13 reasons why you should visit Valencia

13 reasons why you should visit Valencia

Spain is the 4th biggest countries by geographical area in Europe with 506.000 km2. Due to the size there is so much to see and do in this vast and diverse country. One of this beautiful places is called Valencia,  a large city on Spain’s eastern coast, located 320 km south-east from Spain’s capital Madrid.

Valencia has a mix of old and new buildings, giving it a real special feel of it’s own. From medieval castles and towers, to modernist and art decor architecture and plenty of beautiful places to eat and drink. It is the 3rd biggest city in Spain with nearly 800.000 inhabitants and is situated at the Mediterranean coast. The city has the largest inner city urban park in whole Europe, three beaches (Playa de las Arenas, Playa de Malvarrosa and Playa de la Patacona) and is packed full of culture and history, for example the holy grail. Historians worldwide believe La Catedral de Valencia is home to the last cup used by Jesus at the Last Supper. The Holy Grail is made of agate stone and displayed in a decorative – gold and pearls – structure in the city’s imposing cathedral. Legend says the Holy Grail, which features in the cult novel The Da Vinci Code, possesses miraculous powers and crowds gather to pray in its presence.

 


1) La ciudad de las artes y las ciencias – The city of arts and sciences

The city of arts and sciences is a cultural and architectural building and park complex. It represents the modern town’s landmark and is located in the drained channel of the river Turia which is 280 km long, rises in Montes Universals and ends in Valencia. The complex was designed by the Spanish architectures Santiage Calatrava and Félix Candela and includes five buildings:

  • L’Hemisferic (an IMAX cinema): The building has the shape of and eye that reflects 24.000 square meters lake. The cover of the cinema looks like the eye lips of the eye, and can be closed or opened. (ticket prices: 8.80 € adults, 6.85 € reduced, 4.70 € school groups, 6.40 € adult groups)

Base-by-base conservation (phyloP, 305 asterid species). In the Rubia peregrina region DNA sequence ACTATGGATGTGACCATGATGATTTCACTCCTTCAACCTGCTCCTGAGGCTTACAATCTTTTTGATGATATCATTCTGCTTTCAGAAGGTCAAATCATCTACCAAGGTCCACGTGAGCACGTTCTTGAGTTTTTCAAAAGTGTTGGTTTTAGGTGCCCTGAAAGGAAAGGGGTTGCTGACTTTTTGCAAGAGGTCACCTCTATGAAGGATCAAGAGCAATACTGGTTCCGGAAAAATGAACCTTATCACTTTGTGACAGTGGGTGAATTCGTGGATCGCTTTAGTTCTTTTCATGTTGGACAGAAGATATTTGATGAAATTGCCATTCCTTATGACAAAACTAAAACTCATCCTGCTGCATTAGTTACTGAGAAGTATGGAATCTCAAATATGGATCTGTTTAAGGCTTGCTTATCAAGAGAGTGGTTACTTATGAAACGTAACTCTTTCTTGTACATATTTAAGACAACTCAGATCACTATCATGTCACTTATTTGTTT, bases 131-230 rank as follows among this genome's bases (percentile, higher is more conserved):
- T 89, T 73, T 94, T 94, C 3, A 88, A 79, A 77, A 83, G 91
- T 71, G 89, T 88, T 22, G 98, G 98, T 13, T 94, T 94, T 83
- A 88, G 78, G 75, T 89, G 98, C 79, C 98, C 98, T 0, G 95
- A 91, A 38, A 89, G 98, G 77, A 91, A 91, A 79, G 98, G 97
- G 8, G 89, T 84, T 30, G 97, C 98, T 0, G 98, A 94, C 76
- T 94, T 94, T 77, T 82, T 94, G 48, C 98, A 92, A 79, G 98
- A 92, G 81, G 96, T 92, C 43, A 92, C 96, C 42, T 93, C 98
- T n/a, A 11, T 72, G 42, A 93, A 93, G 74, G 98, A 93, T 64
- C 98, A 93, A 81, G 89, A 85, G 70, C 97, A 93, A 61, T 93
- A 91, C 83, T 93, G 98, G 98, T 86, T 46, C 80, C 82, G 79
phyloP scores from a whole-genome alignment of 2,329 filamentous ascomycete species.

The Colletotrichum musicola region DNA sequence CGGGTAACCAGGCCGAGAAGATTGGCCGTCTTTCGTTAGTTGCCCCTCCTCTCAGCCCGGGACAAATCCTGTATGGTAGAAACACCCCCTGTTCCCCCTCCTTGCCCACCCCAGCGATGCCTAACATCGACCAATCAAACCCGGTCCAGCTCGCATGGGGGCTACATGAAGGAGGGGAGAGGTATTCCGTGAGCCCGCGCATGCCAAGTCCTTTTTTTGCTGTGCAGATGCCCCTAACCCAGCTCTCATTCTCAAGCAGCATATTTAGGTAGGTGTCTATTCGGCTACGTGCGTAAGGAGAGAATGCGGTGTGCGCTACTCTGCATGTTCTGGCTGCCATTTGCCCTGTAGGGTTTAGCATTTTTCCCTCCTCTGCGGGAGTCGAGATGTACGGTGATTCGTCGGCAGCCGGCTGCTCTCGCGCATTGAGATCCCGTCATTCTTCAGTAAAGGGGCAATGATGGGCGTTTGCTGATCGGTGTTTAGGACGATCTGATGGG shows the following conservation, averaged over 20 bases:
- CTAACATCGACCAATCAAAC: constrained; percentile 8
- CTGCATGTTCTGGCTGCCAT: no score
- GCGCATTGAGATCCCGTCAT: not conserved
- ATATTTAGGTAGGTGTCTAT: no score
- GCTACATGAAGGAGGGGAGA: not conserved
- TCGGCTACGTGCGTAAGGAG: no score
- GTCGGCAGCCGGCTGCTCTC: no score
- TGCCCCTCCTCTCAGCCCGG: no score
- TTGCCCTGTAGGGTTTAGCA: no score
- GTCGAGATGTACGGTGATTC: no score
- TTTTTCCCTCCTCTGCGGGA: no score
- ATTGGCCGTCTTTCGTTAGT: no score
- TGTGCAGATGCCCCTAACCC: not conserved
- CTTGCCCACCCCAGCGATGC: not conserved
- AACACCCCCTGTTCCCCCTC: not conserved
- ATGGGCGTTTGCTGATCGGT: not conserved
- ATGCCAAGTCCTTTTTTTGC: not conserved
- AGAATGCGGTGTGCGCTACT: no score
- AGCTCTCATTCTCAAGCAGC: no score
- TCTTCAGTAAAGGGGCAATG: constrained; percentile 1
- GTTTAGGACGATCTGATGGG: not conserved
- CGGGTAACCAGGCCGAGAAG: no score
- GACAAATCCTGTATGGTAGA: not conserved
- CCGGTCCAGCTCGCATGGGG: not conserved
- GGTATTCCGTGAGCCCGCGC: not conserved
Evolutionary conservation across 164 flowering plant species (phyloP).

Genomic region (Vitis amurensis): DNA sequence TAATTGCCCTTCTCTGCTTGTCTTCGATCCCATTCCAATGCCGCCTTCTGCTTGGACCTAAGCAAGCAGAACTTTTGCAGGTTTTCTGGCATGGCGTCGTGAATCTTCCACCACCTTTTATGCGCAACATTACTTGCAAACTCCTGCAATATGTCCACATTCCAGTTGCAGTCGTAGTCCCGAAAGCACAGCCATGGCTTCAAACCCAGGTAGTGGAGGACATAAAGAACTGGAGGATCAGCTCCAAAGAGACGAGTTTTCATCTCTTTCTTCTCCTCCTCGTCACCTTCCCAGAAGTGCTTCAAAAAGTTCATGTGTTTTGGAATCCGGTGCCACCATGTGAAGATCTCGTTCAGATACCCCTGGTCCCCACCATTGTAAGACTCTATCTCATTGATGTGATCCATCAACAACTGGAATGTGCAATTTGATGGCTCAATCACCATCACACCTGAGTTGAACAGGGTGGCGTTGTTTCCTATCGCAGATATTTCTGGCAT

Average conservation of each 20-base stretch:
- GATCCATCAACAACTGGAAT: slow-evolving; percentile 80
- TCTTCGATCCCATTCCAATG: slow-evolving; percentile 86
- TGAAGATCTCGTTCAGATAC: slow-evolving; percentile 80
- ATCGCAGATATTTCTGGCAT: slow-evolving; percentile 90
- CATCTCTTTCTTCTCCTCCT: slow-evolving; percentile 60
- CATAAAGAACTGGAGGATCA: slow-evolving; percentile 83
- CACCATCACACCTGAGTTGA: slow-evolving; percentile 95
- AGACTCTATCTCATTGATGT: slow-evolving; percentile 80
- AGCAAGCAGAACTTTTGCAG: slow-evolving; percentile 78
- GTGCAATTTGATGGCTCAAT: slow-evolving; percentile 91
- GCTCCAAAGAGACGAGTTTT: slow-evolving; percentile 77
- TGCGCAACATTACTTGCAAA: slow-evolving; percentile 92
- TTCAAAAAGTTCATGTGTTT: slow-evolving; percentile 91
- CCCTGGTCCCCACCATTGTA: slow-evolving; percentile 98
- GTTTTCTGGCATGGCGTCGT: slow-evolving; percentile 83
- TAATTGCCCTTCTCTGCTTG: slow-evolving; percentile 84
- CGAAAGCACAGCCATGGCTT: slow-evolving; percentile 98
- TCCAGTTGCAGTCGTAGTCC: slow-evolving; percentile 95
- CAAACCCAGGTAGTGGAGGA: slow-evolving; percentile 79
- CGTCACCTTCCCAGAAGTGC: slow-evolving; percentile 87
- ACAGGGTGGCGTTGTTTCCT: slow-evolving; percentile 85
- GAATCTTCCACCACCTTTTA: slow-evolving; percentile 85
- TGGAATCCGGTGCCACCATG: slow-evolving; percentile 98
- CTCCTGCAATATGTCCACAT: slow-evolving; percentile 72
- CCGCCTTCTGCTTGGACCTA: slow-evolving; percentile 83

• Prince Felipe Museo de las Ciencias (science museum): The construction of the building reminds a whale skeleton. The museum is orientated to learning the sciences through experience and it is perfect to go with kids, because everything is graphically diplayed with huge texts and pics, experiments, button to touch and experience. The museum is open from Monday to Sunday from 8.00am till 00.30 am. (ticket prices: 8.00 € adultes, 6.20 € reduced, 4.30 € school groups, 5.80 € adult groups)
  • Oceanographic (a giant marine par or aquarium): The Oceanografic is Europe’s biggest Aquarium and it invites you to travel around the planet’s main seas and oceans. More than 45,000 examples of 500 different marine species – amongst which can be found sharks, Beluga whales, walruses, sea lions, penguins and manta rays – inhabit nine underwater towers that, structured in two levels, represent the most emblematic ecosystems of the planet. The oceanographic park, created as a great leisure, training and research centre, is structured into ten great areas. (ticket prices: 27.90 € adults, 21.00 € reduced, 12.55 € school groups, 18.65 € adult groups)
  • Palau de les Arts Reina Sofia: The spectacular building promotes the performing arts. It has an extension of 55.000 square meters and is one of the finest international venues for theatre, dance, opera and music concerts. Measuring over 70 meters in height, the Palau de les Arts is divided into four separate halls, all boasting the latest technological advances conceived to stage all kinds of opera, musical and theatrical performances. Here you find the program for 2015 and 2016. Perfomances start normally at 8pm, during Sundays and bank holidays at 7pm. The Palau de les Arts Reina Sofia is divided into the following rooms:
    • Sala Principal: This concert hall, which seats 1,412, principally serves as an opera house, but it is also used for ballet and other performing arts.
    • Auditorio: With a seating capacity of 1,490 people, this auditorium is equipped with advanced sound, cinema, and video installations.
    • Aula Magistral: This space, which can seat up to 378 people, is especially designed for performances by small music ensembles and it is also used for recitals, conferences, and educational events.
    • Teatre Martín i Soler: This theatre, located next to the Palau de les Arts, forms the south-west boundary of the complex. With a seating capacity of 400 people, the backstage installations and orchestra pit of this space are perfect for small and medium format opera performances.